What’s the deal with craft beer?

12 Apr

Craft beer is, as Mugatu says, “so hot right now” – but a lot of us are still unfamiliar with the drink. What is craft beer, and how is it different from the regular ones?

The US Brewers Association offers a rigid definition: craft beer is beer that is made by brewers who are

  • “small” (producing less than two million barrels per year),
  • “independent” (less than 25 per cent of shares is owned by non-craft brewers), and
  • “traditional” (having either all-malt flagship or “at least 50% of its volume in either all malt beers or in beers which use adjuncts to enhance rather than lighten flavour”).

In 2015, there are 4,225 craft breweries in the US, while Australia has over 130 breweries as of 2013.

Craft beer has been praised for its stronger, fuller taste, compared to regular beer’s “watery”, “fizzy yellow lagers” flavour. Advocates also argue that craft beer could help promote healthier drinking habits by encouraging moderate consumption of quality beer.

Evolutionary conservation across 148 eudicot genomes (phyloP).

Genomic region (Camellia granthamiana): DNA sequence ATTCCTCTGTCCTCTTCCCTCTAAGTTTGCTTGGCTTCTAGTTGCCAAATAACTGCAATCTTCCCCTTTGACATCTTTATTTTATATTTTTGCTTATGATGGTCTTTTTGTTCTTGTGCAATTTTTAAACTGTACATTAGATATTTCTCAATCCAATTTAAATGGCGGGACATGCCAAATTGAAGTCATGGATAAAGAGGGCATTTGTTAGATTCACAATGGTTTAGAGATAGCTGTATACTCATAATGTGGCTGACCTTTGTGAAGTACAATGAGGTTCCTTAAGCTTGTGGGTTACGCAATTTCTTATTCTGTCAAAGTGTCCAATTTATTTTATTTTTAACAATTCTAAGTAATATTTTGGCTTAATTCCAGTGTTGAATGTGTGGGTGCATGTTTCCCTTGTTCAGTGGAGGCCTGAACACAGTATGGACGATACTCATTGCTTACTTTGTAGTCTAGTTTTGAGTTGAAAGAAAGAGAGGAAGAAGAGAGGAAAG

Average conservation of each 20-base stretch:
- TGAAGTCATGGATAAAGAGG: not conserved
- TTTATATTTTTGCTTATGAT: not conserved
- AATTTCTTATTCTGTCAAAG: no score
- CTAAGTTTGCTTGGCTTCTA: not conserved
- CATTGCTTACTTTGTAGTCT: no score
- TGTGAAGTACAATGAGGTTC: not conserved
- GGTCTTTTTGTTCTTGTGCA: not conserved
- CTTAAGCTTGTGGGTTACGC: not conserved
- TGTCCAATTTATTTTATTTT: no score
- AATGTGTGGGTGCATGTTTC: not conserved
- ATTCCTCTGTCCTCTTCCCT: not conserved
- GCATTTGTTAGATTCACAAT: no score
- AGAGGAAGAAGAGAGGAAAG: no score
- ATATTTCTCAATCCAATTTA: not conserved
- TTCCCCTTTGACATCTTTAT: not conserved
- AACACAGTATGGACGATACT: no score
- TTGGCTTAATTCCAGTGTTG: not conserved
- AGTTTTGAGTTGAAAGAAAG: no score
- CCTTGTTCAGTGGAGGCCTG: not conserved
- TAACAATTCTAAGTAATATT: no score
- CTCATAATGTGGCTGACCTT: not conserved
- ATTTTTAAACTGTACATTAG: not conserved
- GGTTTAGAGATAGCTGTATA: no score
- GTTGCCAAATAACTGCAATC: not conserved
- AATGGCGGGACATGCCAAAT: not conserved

“Craft beer is a little less associated with excess drinking or binge drinking,” IBISWorld senior industry analyst Andrew Ledovskikh told ABC. “It is seen as a bit more of an experience — an experience that can be enjoyed without the negative connotations of alcohol.”

Australian craft brewer Ben Kraus said craft beer is a sign of growing interest in the beverage. “People used to order a wine because it was sweet or dry, but now they know more, they will want a certain grape variety, even down to the area in which it was produced,” Kraus told James Halliday’s Wine Companion magazine. “Beer’s heading in the same direction with people starting to ask for certain styles.

“People’s education and awareness has changed a great deal, pushed by the breweries creating new styles of beer, venues demanding new products and consumers wanting to try something new. The curve on the graph has just started to accelerate, it’s generating momentum and will keep growing exponentially over the next 10 years.”

Interested yet? Try having a craft beer at your local pub, and see if it changes your mind.

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